Your best brand storyteller? Ask the expert!

Your business might be telling an exciting, captivating and helpful story… but is the right person telling it?

 

Successful companies already know that people buy people.  In my experience, professional buyers seeking product and service solutions will look at the people providing it and make subjective decisions based on how assured they are by the specialism and specialist knowledge they exhibit.

Specialist knowledge comes from an in-depth understanding only built up from previous experience of facing up to and conquering similar challenges.

So, thinking about how businesses marketers brand their companies in a bid to commercialise their offering, isn’t it a good idea to actually put that brand offer in the hands of the people who have created it? The people who are best placed to build strong credibility because of their inherent capability?

There is a commercial benefit to going down this route too; experts with highly prized knowledge can demonstrate value and attract a potential premium.

USE YOUR expert

But who is the real expert in your business? Who’s expertise brings in the money?

Many company owners know where the revenue sits, and who creates the products and services that are successfully monetised. Yet many companies keep these people at arm’s length from customers and clients.

I wonder why.

  • Is it because they are somehow not competent or not credible with customers?
  • Is it that we don’t trust them to stick to the script? 
  • Is it that we would rather they focus on the solutions despite the fact those solutions are best informed by direct customer feedback?

The reality is that the model most companies use to manage customer relationships is broken and the experience we are delivering is actually risking the relationship long term.

Fine margins

Long term success in the modern consultative sell means understanding that many B2B buying decisions often come down to fine margins. Whilst, the primary driver may well be for products that deliver improvement, save time, reduce waste, use sustainable materials and more, the value add and interpersonal chemistry matter.

There has been a strong track record of companies using key people in their marketing (as heroes) and this, depending on the type of company you are, can be a real winner. Prominent examples in the UK include Boeing, Halifax and B&Q.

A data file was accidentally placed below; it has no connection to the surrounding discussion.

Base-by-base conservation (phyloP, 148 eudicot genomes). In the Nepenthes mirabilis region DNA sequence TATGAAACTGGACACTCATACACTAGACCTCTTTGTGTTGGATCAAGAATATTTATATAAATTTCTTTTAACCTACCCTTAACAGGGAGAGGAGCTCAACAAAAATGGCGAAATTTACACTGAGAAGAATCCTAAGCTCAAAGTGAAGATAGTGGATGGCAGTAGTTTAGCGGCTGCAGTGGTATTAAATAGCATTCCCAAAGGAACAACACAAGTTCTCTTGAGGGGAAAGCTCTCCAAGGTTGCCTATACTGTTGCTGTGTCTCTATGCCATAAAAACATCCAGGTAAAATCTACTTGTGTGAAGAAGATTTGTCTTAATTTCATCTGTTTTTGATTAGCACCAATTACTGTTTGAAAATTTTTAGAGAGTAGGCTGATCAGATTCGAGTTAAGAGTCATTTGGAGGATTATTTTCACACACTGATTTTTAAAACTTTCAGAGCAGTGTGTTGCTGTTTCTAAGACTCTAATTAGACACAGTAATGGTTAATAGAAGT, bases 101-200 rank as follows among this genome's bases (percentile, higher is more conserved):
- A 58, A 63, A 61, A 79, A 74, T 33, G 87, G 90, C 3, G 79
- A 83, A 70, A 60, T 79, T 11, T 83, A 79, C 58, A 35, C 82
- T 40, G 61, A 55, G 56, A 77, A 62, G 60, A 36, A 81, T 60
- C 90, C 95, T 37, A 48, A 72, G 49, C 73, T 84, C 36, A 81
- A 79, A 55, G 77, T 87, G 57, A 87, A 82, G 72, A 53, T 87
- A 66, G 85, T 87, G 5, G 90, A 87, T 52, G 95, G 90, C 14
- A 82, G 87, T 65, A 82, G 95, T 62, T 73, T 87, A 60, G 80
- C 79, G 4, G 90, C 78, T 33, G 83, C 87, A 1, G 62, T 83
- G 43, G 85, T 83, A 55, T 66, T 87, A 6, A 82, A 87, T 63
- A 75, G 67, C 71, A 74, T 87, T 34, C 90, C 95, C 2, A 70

A little bit more contact with the ‘brains’ of your operation is increasingly being seen as a more viable option to to the usual Chinese walls created by armies of call centre workers, field sales representatives, account handlers and other people designed to help traffic process.

Replace selling with serving

My advice: Be daring and place the experts in your business in a position to engage in customer dialogue. Adopt a model where you tap into their expertise and begin to demonstrate the value you profess to bring by replacing selling with serving.

And, for your next marketing campaign, regardless of whether you are setting acquisition, retention or engagement KPIs, think about what is going to resonate most with the audience you’re targeting.

Think about telling stories. Think about having your people who do amazing things day in day out, bring that story to life – and in doing so, begin to place them right at the heart of the narrative.

**Also, check out this post on watering holes and establishing where your customers hang out.**

Image: Ollie Heath

 

 

Watering holes

Do you know where your customers hang out and what keeps them awake at night?

One of the phrases I use the most when I’m consulting, training or speaking is “watering hole”.

For me, watering holes are one of the most important, yet frequently overlooked elements of any marketing or content marketing program.

Watering holes are the places online and off-line where our customers, prospects and influencers go to satisfy a number of needs.

It might be where they reside, hangout, go for advice, information, ask questions, seek conversation, engage in dialogue, and look for anything from reassurance, help, support or guidance.

Not just for PR

For the most part, it has been savvy PR consultants and agents looking to carefully place PR in front of the right people that have been the most successful at identifying watering holes. Watering holes have tended to be sector press, business press, industry and member associations, websites, conferences and exhibitions, online groups and forums to name a few.